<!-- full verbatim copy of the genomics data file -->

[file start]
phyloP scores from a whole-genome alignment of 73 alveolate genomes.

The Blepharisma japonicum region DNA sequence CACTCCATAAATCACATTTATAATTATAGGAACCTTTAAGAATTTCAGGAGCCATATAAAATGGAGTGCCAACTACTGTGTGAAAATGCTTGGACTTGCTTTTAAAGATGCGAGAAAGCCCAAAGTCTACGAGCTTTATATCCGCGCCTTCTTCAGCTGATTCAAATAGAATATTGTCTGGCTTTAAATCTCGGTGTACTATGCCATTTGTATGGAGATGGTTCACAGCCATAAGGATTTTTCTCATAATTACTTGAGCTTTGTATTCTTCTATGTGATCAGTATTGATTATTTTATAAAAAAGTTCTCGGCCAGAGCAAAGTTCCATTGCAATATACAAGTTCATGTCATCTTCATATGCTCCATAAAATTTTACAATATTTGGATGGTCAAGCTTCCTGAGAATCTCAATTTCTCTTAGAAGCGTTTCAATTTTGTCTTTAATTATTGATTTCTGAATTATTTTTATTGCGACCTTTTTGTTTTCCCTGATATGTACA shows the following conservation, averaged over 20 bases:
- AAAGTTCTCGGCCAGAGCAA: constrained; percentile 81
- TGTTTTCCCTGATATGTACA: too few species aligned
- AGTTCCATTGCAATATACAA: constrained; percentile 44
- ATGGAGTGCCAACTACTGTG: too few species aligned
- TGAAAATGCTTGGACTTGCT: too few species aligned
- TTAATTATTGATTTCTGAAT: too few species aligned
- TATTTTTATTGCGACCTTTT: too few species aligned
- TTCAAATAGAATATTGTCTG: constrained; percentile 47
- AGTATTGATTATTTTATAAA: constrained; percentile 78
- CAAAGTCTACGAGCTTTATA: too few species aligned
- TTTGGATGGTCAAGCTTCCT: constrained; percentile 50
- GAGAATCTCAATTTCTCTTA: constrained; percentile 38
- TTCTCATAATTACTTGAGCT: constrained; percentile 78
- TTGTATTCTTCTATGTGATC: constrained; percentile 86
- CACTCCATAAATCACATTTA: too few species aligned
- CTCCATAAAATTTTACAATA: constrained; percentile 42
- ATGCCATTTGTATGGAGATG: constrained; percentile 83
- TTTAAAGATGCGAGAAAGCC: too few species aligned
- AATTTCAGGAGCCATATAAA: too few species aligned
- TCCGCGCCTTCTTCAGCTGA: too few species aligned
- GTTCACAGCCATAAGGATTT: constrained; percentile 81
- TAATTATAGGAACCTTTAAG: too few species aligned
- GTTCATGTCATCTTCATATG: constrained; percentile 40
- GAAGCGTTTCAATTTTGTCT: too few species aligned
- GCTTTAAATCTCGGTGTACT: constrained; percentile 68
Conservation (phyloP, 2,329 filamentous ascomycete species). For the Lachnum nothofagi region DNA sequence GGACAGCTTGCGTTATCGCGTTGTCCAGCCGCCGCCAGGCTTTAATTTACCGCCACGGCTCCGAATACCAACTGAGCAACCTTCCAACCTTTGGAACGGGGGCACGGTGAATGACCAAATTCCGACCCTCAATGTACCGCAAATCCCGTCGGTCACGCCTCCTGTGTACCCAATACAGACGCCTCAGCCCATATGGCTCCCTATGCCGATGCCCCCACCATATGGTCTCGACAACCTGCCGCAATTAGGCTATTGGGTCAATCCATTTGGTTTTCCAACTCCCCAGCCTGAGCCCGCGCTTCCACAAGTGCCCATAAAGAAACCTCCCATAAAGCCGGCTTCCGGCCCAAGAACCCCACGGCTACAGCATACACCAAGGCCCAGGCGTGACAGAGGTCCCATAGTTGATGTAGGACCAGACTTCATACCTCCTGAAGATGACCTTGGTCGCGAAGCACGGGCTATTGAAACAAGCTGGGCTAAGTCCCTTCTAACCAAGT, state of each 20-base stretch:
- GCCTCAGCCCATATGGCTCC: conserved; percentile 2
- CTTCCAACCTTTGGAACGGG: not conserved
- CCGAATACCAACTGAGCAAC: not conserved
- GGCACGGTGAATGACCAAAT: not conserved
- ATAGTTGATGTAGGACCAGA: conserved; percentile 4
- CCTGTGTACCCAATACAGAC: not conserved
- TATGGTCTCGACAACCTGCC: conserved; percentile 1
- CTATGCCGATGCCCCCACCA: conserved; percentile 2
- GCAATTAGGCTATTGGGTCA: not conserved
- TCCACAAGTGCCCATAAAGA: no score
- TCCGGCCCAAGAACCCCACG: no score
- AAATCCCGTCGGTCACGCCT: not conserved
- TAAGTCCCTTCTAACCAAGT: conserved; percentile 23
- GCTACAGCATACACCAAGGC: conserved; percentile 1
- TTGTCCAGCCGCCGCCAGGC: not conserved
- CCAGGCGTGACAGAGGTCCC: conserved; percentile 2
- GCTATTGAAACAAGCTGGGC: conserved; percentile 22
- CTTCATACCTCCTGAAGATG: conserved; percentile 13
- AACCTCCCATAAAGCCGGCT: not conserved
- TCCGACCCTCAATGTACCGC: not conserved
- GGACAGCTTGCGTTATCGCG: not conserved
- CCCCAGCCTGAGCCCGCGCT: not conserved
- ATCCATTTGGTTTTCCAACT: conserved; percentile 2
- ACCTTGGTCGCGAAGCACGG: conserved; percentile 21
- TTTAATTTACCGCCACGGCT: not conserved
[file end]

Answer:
phyloP scores from a whole-genome alignment of 73 alveolate genomes.

The Blepharisma japonicum region DNA sequence CACTCCATAAATCACATTTATAATTATAGGAACCTTTAAGAATTTCAGGAGCCATATAAAATGGAGTGCCAACTACTGTGTGAAAATGCTTGGACTTGCTTTTAAAGATGCGAGAAAGCCCAAAGTCTACGAGCTTTATATCCGCGCCTTCTTCAGCTGATTCAAATAGAATATTGTCTGGCTTTAAATCTCGGTGTACTATGCCATTTGTATGGAGATGGTTCACAGCCATAAGGATTTTTCTCATAATTACTTGAGCTTTGTATTCTTCTATGTGATCAGTATTGATTATTTTATAAAAAAGTTCTCGGCCAGAGCAAAGTTCCATTGCAATATACAAGTTCATGTCATCTTCATATGCTCCATAAAATTTTACAATATTTGGATGGTCAAGCTTCCTGAGAATCTCAATTTCTCTTAGAAGCGTTTCAATTTTGTCTTTAATTATTGATTTCTGAATTATTTTTATTGCGACCTTTTTGTTTTCCCTGATATGTACA shows the following conservation, averaged over 20 bases:
- AAAGTTCTCGGCCAGAGCAA: constrained; percentile 81
- TGTTTTCCCTGATATGTACA: too few species aligned
- AGTTCCATTGCAATATACAA: constrained; percentile 44
- ATGGAGTGCCAACTACTGTG: too few species aligned
- TGAAAATGCTTGGACTTGCT: too few species aligned
- TTAATTATTGATTTCTGAAT: too few species aligned
- TATTTTTATTGCGACCTTTT: too few species aligned
- TTCAAATAGAATATTGTCTG: constrained; percentile 47
- AGTATTGATTATTTTATAAA: constrained; percentile 78
- CAAAGTCTACGAGCTTTATA: too few species aligned
- TTTGGATGGTCAAGCTTCCT: constrained; percentile 50
- GAGAATCTCAATTTCTCTTA: constrained; percentile 38
- TTCTCATAATTACTTGAGCT: constrained; percentile 78
- TTGTATTCTTCTATGTGATC: constrained; percentile 86
- CACTCCATAAATCACATTTA: too few species aligned
- CTCCATAAAATTTTACAATA: constrained; percentile 42
- ATGCCATTTGTATGGAGATG: constrained; percentile 83
- TTTAAAGATGCGAGAAAGCC: too few species aligned
- AATTTCAGGAGCCATATAAA: too few species aligned
- TCCGCGCCTTCTTCAGCTGA: too few species aligned
- GTTCACAGCCATAAGGATTT: constrained; percentile 81
- TAATTATAGGAACCTTTAAG: too few species aligned
- GTTCATGTCATCTTCATATG: constrained; percentile 40
- GAAGCGTTTCAATTTTGTCT: too few species aligned
- GCTTTAAATCTCGGTGTACT: constrained; percentile 68
Conservation (phyloP, 2,329 filamentous ascomycete species). For the Lachnum nothofagi region DNA sequence GGACAGCTTGCGTTATCGCGTTGTCCAGCCGCCGCCAGGCTTTAATTTACCGCCACGGCTCCGAATACCAACTGAGCAACCTTCCAACCTTTGGAACGGGGGCACGGTGAATGACCAAATTCCGACCCTCAATGTACCGCAAATCCCGTCGGTCACGCCTCCTGTGTACCCAATACAGACGCCTCAGCCCATATGGCTCCCTATGCCGATGCCCCCACCATATGGTCTCGACAACCTGCCGCAATTAGGCTATTGGGTCAATCCATTTGGTTTTCCAACTCCCCAGCCTGAGCCCGCGCTTCCACAAGTGCCCATAAAGAAACCTCCCATAAAGCCGGCTTCCGGCCCAAGAACCCCACGGCTACAGCATACACCAAGGCCCAGGCGTGACAGAGGTCCCATAGTTGATGTAGGACCAGACTTCATACCTCCTGAAGATGACCTTGGTCGCGAAGCACGGGCTATTGAAACAAGCTGGGCTAAGTCCCTTCTAACCAAGT, state of each 20-base stretch:
- GCCTCAGCCCATATGGCTCC: conserved; percentile 2
- CTTCCAACCTTTGGAACGGG: not conserved
- CCGAATACCAACTGAGCAAC: not conserved
- GGCACGGTGAATGACCAAAT: not conserved
- ATAGTTGATGTAGGACCAGA: conserved; percentile 4
- CCTGTGTACCCAATACAGAC: not conserved
- TATGGTCTCGACAACCTGCC: conserved; percentile 1
- CTATGCCGATGCCCCCACCA: conserved; percentile 2
- GCAATTAGGCTATTGGGTCA: not conserved
- TCCACAAGTGCCCATAAAGA: no score
- TCCGGCCCAAGAACCCCACG: no score
- AAATCCCGTCGGTCACGCCT: not conserved
- TAAGTCCCTTCTAACCAAGT: conserved; percentile 23
- GCTACAGCATACACCAAGGC: conserved; percentile 1
- TTGTCCAGCCGCCGCCAGGC: not conserved
- CCAGGCGTGACAGAGGTCCC: conserved; percentile 2
- GCTATTGAAACAAGCTGGGC: conserved; percentile 22
- CTTCATACCTCCTGAAGATG: conserved; percentile 13
- AACCTCCCATAAAGCCGGCT: not conserved
- TCCGACCCTCAATGTACCGC: not conserved
- GGACAGCTTGCGTTATCGCG: not conserved
- CCCCAGCCTGAGCCCGCGCT: not conserved
- ATCCATTTGGTTTTCCAACT: conserved; percentile 2
- ACCTTGGTCGCGAAGCACGG: conserved; percentile 21
- TTTAATTTACCGCCACGGCT: not conserved